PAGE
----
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Gravel Events are Back! Coach Matt Curbeau's Top Tips to being event-ready in 2021

April 13, 2021

Obed Bikes

Spring is in the air, vaccines are rolling out nationwide and a return to the “new” normal is on the horizon. It is safe to say that things will never be the same. However, some things do never change. When it comes to training for that next big event, there are a few things that are always applicable. In addition to the cornerstone adages of Planning, Consistency and Dedication here are a few tips to get you pointed in the right direction as we all look towards the road ahead.

(Full Disclosure: These are the thoughts of a working person like you. Just trying to take care of family, work a billion hours in the new work-from-home Covid life and also find a way to get ready for 200 miles of racing at Unbound.)

1. Turn that Zwift fitness into Outdoor Fitness! 

    Oh Zwift, the beautiful piece of technology that has advanced riding indoors to never before seen levels. Do you remember the years we all spend starting at cement walls, watching re-runs of old races that someone had, like the box sets of the Tour de France? Relevant for me now is surfing through Netflix looking for something to occupy me as I tried to ride five hours on a trainer.

    Zwift is amazing—but it is not outdoor riding. Beyond the basics like reacquainting yourself to traffic, riding etiquette, etc., there are some very real adaptations when going from inside to outside. Some of you may have never before ridden inside for such a long time. When you do venture into the “IRL,” do so a bit slowly at first so that the body can adapt to the stresses that are added. Trust me, the first two- or three-hour ride you do outside will make you crazy sore. (Which makes it the perfect time to slip into some NormaTec’s or use your Hypervolt, wink...)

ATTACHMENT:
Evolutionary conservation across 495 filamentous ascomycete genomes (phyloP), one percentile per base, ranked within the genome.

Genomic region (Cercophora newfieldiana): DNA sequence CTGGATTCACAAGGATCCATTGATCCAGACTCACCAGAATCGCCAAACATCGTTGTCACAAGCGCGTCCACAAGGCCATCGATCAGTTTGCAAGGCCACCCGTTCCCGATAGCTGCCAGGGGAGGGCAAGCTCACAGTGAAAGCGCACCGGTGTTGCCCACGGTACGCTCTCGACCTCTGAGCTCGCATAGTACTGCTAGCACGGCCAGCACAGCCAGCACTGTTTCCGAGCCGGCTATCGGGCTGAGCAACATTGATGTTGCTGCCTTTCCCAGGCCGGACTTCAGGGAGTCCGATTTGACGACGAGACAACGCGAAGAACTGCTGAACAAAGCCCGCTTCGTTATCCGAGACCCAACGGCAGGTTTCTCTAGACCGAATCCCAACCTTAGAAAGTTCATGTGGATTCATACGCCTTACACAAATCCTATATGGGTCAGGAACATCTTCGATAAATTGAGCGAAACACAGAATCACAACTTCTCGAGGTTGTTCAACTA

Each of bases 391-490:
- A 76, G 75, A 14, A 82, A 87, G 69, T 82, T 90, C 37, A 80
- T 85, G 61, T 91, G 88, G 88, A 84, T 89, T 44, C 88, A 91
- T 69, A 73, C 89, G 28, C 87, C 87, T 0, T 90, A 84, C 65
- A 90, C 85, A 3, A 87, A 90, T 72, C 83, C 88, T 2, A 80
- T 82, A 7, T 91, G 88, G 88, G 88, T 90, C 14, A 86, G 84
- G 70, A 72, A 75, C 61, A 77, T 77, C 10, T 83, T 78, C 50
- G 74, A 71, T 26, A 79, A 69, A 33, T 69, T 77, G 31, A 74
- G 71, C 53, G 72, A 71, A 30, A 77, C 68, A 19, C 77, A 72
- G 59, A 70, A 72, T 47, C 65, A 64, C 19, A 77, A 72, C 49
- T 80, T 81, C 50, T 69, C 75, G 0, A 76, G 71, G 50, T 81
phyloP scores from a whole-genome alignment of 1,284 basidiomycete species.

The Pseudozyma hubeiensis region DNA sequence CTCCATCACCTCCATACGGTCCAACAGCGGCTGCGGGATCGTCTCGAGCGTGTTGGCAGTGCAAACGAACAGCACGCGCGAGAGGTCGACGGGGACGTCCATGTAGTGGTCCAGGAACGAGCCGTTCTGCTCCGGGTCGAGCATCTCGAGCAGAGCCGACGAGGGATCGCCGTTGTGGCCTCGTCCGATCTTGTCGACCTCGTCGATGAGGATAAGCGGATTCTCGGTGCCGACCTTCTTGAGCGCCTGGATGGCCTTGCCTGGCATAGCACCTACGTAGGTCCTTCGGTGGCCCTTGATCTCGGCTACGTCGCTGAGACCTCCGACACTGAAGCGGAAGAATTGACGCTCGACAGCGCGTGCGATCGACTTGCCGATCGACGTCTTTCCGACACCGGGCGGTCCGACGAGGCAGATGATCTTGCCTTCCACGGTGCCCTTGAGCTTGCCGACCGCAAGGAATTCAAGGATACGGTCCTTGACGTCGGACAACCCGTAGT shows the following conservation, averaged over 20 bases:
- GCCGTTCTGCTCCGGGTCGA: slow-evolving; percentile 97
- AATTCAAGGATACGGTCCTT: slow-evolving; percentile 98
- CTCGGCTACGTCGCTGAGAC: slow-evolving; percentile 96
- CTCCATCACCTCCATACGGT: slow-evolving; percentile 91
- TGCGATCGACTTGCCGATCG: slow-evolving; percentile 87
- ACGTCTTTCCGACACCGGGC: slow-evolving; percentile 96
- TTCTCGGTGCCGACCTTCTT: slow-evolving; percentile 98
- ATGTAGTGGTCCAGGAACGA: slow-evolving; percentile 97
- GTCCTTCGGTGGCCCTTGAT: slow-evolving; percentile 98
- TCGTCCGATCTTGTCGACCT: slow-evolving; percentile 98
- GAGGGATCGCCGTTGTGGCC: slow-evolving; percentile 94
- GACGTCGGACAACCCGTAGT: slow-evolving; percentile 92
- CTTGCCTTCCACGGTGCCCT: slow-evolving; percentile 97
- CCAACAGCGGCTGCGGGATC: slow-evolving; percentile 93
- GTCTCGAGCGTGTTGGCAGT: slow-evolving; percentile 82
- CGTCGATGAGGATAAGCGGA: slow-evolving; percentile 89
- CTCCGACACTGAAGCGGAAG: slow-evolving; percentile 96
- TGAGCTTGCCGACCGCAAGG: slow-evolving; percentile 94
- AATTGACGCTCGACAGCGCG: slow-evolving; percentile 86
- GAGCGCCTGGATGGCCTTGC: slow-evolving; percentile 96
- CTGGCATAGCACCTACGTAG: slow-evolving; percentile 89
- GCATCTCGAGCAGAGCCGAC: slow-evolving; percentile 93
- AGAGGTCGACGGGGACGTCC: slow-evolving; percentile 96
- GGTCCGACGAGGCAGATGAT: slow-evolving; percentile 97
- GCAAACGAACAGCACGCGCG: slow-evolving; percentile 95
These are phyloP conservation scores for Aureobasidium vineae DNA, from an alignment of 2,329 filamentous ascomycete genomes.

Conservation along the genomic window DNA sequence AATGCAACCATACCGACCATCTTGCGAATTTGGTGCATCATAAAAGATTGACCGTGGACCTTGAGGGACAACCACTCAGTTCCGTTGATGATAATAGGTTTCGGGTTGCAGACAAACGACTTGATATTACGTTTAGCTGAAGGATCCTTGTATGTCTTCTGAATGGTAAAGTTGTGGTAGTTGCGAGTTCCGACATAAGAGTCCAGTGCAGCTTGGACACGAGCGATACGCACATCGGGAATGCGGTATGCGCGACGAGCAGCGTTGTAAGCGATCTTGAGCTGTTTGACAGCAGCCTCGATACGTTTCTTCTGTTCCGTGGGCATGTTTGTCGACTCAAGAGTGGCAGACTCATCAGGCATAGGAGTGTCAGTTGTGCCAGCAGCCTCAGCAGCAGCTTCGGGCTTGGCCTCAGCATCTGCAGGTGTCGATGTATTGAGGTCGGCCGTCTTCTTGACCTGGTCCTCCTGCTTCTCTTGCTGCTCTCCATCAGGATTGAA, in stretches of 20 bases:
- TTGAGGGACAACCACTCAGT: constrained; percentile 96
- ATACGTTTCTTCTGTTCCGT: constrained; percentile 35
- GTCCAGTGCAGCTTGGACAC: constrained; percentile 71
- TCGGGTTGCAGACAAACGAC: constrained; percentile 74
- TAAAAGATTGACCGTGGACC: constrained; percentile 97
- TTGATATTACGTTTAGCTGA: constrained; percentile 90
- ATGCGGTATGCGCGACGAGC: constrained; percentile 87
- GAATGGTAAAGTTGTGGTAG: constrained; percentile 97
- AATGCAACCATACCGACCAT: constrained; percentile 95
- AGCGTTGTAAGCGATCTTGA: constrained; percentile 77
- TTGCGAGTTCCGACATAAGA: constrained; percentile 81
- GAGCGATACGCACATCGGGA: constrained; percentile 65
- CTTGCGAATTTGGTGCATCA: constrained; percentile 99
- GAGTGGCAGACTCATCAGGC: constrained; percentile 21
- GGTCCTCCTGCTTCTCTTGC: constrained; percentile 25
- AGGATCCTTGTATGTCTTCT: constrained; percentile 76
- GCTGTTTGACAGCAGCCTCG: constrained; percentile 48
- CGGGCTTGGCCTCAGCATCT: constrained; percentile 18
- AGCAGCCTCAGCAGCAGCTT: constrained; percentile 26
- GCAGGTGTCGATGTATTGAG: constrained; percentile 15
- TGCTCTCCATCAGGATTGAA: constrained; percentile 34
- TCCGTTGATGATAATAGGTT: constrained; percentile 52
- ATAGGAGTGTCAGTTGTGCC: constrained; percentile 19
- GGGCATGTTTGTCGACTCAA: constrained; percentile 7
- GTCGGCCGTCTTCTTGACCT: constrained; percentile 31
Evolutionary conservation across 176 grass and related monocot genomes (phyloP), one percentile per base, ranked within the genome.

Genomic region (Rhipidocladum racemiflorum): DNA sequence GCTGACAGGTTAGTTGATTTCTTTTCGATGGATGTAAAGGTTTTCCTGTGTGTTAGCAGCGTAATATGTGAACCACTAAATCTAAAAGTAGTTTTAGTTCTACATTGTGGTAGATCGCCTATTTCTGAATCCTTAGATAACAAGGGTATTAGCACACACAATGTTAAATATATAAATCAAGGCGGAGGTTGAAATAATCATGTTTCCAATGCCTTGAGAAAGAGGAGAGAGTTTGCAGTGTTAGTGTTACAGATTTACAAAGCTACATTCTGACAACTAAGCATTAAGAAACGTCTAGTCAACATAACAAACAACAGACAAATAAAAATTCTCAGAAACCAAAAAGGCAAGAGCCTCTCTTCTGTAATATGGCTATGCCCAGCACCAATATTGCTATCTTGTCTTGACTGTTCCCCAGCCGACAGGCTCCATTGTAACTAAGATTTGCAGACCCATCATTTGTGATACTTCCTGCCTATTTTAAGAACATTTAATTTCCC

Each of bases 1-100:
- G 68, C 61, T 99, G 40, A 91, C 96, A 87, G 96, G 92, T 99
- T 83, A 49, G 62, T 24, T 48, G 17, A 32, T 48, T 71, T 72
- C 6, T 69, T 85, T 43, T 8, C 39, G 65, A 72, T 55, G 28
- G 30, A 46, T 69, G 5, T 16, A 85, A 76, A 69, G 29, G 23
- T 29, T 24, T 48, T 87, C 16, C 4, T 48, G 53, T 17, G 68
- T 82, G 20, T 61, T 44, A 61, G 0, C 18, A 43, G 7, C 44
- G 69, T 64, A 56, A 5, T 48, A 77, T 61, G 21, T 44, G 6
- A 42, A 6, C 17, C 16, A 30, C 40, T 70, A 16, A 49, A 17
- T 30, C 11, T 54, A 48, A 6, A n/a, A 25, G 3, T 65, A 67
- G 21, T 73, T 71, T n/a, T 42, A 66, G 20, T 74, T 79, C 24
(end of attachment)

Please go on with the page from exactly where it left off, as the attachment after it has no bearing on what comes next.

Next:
The whole goal here is to adapt your body and your mind to the great outdoors, while you build on the baseline fitness that has been gained indoors. Look to increase the duration of your rides over a periods of three to four weeks. If your longest ride inside has been two hours, then look to increase this to three, three and a half and four hours of over the span of three weeks. Continuing this build with a rest week included, until you are up to about three quarters of your goal race duration. That is solid starting point to building your outside ride mileage.

    2. Eyes on the Prize 

      What is your goal race, event or adventure this year? Personally I have a few “monuments” on my calendar. These are the races where I want to be 100% ready to go for and I base everything else I do off of them. The first for myself is Unbound, which falls on June 5th. Since this race is 200 miles, that is what dictates the training plan. Long rides on the weekends, building to a single ride in the eight-hour range. These aren’t just “do the distance” rides but instead focused and specific to the objective. Take the time to plan and think out your approach, your family will be thankful when you ask in advance for that day to ride your bike for eight hours, instead of laying it on them the night before.

      3. Test your Gear